In July of 2004, dad participated in a Sky Help retreat in Westchester, NY.  He attended with firemen, FBI employees, a stone mason, volunteers from 9/11 and several others.  While the other attendees shared the experience of the September 11th attacks, dad’s “life changing event” was realizing who his true father was late in his life.  He was a beloved inspiration to the other’s attending the retreat.  Dad was one of Sky Help’s original board members and back in 2000, had helped me to fill out and file the tons of paperwork needed to apply for status as a non-profit organization.  We never anticipated then how integral Sky Help would be in helping our own family through trauma and powerful transformation. 

Though I was not a participant in this particular workshop, my heart overflowed with love and pride when I realized what a positive and inspiring impact dad had on the group and how emotionally attached to him they were.  The greatest part was to see dad enjoying this and to see him joking around with the Irish stone mason and a NYC fireman.   He turned out to be the “star” of the workshop.

The next great adventure was in February of 2005 when dad, the NYC fireman, the Irish stone mason and I went to St. John, USVI on vacation together.  We stayed in what we dubbed, the “handicapped tent” since dad was using a cane.  The shower was a hung up water hose and the only thing remotely handicapped was a ramp that led to the cabin door! 

This didn’t stop dad at all… he was a total trooper!  We watched the Super Bowl at a bar, spent lots of time with binoculars on the beach and laughed so hard we cried for days.  Dad and Sean wanted to eat smelly dead fish (kippers) for breakfast, just to gross everyone out.  Sean and Jim also kept threatening to throw the “old bloke” over the railing if he didn’t stop making fun of them.  It was my favorite vacation ever and dad was definitely at his wittiest and most charming.

Experiencing dad’s transformation was a life changing and healing experience for me.  He was transformed as a father and the kind smile that his journey had finally given him was there every day for the rest of his life.  He enjoyed sitting around and thinking about his real father and remembering things from his life.  There was no longer a single soul alive that could be embarrassed or shamed by the news.  Dad wanted to shout his truth from the mountain tops.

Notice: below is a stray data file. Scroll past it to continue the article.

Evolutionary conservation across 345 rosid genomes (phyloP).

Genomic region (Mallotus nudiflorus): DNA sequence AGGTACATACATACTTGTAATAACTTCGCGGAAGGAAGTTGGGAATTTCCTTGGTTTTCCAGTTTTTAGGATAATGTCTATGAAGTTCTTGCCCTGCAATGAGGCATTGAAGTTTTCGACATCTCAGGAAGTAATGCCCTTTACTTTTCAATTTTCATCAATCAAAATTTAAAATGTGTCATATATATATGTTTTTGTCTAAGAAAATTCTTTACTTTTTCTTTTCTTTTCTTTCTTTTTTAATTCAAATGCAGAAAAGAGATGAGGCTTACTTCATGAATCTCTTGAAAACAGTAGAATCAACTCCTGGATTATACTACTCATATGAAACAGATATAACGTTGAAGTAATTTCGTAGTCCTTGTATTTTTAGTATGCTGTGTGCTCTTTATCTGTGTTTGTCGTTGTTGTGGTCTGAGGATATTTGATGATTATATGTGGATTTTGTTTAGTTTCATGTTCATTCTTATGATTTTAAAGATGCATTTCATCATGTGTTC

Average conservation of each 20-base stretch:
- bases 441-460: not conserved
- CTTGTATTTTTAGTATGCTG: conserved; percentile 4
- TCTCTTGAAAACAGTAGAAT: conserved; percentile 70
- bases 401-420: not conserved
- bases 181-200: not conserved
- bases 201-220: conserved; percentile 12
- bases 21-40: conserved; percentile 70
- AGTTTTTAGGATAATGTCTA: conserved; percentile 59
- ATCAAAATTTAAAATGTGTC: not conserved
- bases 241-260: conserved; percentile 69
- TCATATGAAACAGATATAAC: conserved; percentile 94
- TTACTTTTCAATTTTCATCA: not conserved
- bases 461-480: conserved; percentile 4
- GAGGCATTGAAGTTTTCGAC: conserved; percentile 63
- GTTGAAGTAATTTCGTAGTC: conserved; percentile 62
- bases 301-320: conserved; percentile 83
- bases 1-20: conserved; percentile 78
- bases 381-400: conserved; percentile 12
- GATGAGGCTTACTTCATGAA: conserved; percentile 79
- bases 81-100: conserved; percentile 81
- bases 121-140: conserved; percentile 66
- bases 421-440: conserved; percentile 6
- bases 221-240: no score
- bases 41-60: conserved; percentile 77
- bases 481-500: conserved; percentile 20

Which brings me to the film about his life, “Bringing Back Bill.”  Dad said that no one could make up a better story and the fact that it was true gave it a more powerful reason to be told!  I am in the process of compiling the facts of Dad’s discovered mystery – which includes a WWII torpedo bomber named the Devastator crashed off the coast of San Diego, a mysterious tattoo, the talented and sometimes disturbing art of a searching mind, the acceptance of an autistic son, a family legacy in dispute and a series of plot twists that continue to keep everyone guessing.  We have about 6 to 8 hours of film footage and I’m talking with a couple of independent film producers. 

I could never have done any of this if dad had not believed in me, encouraged me, helped with the details and participated directly.  My life’s work – Sky Help, Inc. – is the direct result of William A. H. Howland’s epiphany and his willingness to share his journey with all those who would grow and heal from the experience.